Ok, man crush aside, he'd be a good edition. Cheap, great blocker (ranked above Le'Ron in most fullback rankings...), soft hands and all the potential in the world to do something as a runner. He's a blue-collar, team-first guy who doesn't give two shits about personal stats. He's a kind of guy who will have a gash in his forehead and will play with blood gushing down his forehead like he would before an injury. Call him in for a visit Scott, I promise he won't disappoint (he was Sports Illustrated 2007 Workout Freak of the Year!).

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via www.cutigers.com

Chad Diehl

Diehl is nowhere near the prospects like Hillis and Schmitt. He's never run for a 70 yard touchdown, caught a massive reception for an amazing touchdown, and he's never gotten any recognition by anyone who knows college football. He's never been compared to the A-Train, Riggo, or Zonk.

But know where you might hear about him? Opposing locker rooms after a game, in the forms of complaints about their bruises and injuries. He doesn't get the rock a lot or get compared to the great running backs of the past, but know who he does get compared to? Cannonballs like Vonta Leach, Daryl Johnston, Dan Kreider and Sam Gash. In fact, his scouting reports are nearly identical to those guys. Praised for his physicality, prototypical size for a blocking specialist (6'1, 265 pounds), strength and technically-sound blocking. He was criticized for his lack of hip movement, relatively slow speed (4.8 40 time), and lack of versatility (with Cassel at QB, always going straight to the dumpoff, that may be bad).

But Diehl has made a name for himself as a lead-blocker. Last season he was utilized little, as Clemson tranformed into an Auburn-like, option-pass happy offense. But when he was blocking for the likes of C.J Spiller and Jamie Harper, he was almost undoubtedly the best lead-blocker in the NCAA.

Not gonna sugar-coat it, he offers blocking and that's it. But when it comes to blocking he's damn good at it.

Jacob Hester

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via cdn.bleacherreport.net

Hester's a runner at heart. He's not great at that blocking stuff. He has a decent understanding of angles and whatnot, but the pop just isn't there. Bigger linebackers just toss him to the side. But there's no denying his running and receiving ability. He ran for over 1,000 yards his senior season, and has about 600 receiving yards in a whole his college career. He also has a knack in the NFL for picking up first-downs, the only time he's ever allowed to carry the ball. Wouldn't be opposed to grabbing him.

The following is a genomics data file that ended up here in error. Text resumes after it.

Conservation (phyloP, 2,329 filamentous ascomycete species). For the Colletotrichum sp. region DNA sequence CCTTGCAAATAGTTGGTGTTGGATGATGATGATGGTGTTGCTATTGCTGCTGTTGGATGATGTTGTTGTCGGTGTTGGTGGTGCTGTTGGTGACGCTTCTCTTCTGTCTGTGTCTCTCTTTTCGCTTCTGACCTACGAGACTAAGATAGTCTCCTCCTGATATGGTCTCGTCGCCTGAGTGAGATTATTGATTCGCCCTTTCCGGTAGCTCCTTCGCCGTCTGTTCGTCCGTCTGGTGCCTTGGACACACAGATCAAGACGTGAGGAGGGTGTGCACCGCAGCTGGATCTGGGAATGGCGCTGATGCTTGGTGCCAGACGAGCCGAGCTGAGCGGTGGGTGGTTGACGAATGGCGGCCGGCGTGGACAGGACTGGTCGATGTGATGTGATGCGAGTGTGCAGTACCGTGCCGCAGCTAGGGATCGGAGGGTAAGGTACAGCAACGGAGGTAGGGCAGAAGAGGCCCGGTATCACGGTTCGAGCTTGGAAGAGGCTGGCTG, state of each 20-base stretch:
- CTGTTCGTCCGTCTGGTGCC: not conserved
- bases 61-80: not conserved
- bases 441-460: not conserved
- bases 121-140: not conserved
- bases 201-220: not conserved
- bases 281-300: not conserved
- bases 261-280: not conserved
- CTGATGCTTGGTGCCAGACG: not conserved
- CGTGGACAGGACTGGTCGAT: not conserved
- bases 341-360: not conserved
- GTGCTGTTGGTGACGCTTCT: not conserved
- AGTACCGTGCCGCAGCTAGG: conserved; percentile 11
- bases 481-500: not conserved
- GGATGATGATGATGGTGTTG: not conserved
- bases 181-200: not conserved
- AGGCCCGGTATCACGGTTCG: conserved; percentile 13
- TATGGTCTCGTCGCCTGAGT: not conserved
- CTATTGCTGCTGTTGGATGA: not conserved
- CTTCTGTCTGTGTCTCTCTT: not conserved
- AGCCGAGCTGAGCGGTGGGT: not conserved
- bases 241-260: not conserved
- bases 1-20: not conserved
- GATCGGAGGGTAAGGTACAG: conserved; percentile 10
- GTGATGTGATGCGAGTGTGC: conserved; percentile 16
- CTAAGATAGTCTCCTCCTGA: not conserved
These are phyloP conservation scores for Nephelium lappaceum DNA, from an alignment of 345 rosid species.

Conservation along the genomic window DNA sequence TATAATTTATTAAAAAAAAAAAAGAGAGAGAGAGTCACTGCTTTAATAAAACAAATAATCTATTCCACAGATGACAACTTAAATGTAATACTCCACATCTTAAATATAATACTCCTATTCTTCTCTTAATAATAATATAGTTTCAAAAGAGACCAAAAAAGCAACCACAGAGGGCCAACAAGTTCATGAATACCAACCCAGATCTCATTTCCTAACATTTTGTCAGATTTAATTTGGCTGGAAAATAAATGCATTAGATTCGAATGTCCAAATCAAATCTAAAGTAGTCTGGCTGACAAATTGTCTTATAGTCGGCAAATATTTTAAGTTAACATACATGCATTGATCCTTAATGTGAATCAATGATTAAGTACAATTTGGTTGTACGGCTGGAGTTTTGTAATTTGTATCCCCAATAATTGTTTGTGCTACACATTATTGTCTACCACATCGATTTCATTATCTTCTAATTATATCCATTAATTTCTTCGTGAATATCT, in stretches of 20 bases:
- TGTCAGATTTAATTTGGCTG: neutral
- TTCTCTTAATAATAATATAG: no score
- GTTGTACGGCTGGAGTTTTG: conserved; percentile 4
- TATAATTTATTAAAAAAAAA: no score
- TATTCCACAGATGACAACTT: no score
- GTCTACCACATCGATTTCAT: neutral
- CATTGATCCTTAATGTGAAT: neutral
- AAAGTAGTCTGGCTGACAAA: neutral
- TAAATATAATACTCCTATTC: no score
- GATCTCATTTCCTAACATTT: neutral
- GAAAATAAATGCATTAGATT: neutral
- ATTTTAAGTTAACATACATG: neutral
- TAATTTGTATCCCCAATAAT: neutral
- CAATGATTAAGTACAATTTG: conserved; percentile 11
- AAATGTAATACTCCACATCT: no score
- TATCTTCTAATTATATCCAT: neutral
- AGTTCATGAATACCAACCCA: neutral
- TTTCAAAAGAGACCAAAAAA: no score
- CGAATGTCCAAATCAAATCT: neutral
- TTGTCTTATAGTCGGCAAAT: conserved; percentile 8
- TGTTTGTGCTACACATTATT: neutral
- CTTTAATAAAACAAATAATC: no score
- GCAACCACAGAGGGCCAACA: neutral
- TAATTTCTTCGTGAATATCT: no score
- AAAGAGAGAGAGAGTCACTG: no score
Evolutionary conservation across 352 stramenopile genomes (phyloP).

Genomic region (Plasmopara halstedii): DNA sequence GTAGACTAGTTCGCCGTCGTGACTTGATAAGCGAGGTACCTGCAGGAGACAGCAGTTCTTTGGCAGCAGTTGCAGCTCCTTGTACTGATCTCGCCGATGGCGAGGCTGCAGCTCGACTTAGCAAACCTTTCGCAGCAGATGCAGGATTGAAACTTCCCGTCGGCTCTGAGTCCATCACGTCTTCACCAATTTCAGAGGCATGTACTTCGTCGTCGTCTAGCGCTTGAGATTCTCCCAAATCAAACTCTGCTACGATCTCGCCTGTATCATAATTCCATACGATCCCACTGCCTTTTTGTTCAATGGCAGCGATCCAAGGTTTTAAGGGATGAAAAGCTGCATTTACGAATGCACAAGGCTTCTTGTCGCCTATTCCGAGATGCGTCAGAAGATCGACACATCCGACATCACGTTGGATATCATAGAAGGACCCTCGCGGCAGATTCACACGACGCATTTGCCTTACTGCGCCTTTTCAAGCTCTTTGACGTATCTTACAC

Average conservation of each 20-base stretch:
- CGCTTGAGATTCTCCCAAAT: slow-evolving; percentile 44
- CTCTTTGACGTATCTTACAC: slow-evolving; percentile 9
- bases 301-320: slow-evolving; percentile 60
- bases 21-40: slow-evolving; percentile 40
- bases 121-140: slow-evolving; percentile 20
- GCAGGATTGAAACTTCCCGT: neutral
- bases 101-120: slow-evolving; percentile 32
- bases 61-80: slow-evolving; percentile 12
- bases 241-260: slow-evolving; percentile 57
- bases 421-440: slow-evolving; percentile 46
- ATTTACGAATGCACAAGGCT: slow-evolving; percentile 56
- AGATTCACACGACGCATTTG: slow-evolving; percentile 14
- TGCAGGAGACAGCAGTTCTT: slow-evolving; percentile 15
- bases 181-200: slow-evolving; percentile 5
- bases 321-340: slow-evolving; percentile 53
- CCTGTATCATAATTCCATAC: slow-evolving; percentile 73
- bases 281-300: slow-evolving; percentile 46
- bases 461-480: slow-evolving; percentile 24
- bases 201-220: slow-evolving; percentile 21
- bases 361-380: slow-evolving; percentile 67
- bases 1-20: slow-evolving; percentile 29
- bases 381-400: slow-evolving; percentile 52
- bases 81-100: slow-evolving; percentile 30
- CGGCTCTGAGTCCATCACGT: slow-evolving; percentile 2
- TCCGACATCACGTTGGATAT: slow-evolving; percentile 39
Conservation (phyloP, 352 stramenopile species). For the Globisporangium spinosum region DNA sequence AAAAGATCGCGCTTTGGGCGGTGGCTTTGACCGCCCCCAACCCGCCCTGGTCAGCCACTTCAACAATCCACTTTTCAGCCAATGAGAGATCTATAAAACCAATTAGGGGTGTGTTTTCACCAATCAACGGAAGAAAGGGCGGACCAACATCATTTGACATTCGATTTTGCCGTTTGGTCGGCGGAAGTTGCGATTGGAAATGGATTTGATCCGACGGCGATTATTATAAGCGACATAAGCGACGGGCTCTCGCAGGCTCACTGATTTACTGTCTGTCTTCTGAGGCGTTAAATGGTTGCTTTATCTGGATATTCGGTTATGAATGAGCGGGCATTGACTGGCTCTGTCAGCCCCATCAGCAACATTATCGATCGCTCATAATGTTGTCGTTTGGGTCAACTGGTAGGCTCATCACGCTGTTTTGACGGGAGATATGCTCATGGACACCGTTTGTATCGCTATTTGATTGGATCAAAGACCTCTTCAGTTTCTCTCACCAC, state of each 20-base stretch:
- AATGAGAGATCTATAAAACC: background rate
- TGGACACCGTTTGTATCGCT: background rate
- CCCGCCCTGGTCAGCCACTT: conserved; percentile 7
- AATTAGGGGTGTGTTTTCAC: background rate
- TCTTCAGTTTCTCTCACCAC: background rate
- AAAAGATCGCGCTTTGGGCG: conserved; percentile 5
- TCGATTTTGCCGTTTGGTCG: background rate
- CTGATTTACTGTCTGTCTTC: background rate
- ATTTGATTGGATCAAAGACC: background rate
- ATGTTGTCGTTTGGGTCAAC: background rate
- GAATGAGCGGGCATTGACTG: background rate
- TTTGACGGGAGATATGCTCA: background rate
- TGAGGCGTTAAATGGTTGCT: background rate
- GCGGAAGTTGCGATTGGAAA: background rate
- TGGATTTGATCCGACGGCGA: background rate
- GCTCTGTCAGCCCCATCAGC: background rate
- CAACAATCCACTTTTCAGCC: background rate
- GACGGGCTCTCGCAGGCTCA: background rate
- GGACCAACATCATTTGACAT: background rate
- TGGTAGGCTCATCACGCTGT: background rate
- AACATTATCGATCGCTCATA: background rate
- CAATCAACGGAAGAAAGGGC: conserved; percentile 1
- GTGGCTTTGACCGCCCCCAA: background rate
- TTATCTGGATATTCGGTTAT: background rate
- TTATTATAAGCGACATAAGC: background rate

Joe Halahuni

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via cdn.bleacherreport.net

Joe is more versatile than a lot of guys in this draft class. He played tight end technically, but lined up in the backfield on many a play last year. His blocking is technically-sound, and his hits are as powerful as they are numerous. He has approximately gotten around 800 yards receiving in college, so he's a viable dump-off option. He'll be a later round guy.

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via cache.daylife.com

Bear Pascoe

I've liked Bear since his Fresno State days. He's not an incredibly gifted athlete, he's not the best player, but he gives his all for the sake of his team. He's played both TE and fullback for the Giants (but beefed up to 285 pounds so he might get more playing time as a blocking TE/3rd tackle. Watching him lumber around when he gets the ball is sorta funny, as he looks so slow but little guys just bounce off of him (I'll never forget later in the Super Bowl, Pats need a turnover so keep trying to strip the ball but just get shook off and ran through because they were so weak and feeble in comparison). In short, he's a good blocker, strong, playoff experience, has decent hands and can play TE or FB.

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via prod.static.panthers.clubs.nfl.com

David Johnson

Watch any primetime game with the Steelers as participants, and it seems that all broadcasters have a weird man-crush on the guy (almost equal to Brandon Flowers!). They highlight every good block, reception or run by this 260 pound H-back (however, Jon Gruden seems convinced he weighs AT LEAST 275 pounds). I mean, a lot of it is well-earned. He knows what he's doing and hits the guy he's assigned, may catch a pass 2 times a game. He'd be cheap and effective option for KC.

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via grfx.cstv.com

Bradie Ewing

Despite a relatively weak combine, Ewing's talent doesn't show in the weight room or the track. He's relatively small at 6'0, 238 pounds, but he will lock up with any defender in the NCAA. And I mean ANYONE. Free safety, nose tackle, and everyone in between. He's a fearless guy, with good understanding of angles and a VERY good understanding of leverage and POA. Him and the Wisconsin O-line deserve AT LEAST 90% of Montee Ball's success.

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via media.pennlive.com

Joe Suhey

Suhey is the definiton of versatility. Soft hands, cerebral blocker, physical runner, and a special teams demon (a position we need to fill). He needs to add some man-meat (he's a mere 228 pounds), but he's a team-first, responsible guy with a lot of potential and a great football bloodline (anyone remember Matt Suhey?).

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AND OF COURSE, DAVID MIMS.

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via cdn.bleacherreport.net

I'm going to share a few little-known facts about David Mims.

-Mims runs a 2.27 40 Yard Dash.

-David Mims is holding up the sky with nothing but pure strength. Ancient Greeks remember him as the titan Atlas.

-Anyone who touches David Mims immediately bursts into flames.

-David Mims has laser eyes AND X-Ray vision.

-David Mims can slam a revolving door.

That is all.

This is a FanPost and does not necessarily reflect the views of Arrowhead Pride's writers or editors. It does reflect the views of this particular fan though, which is as important as the views of Arrowhead Pride writers or editors.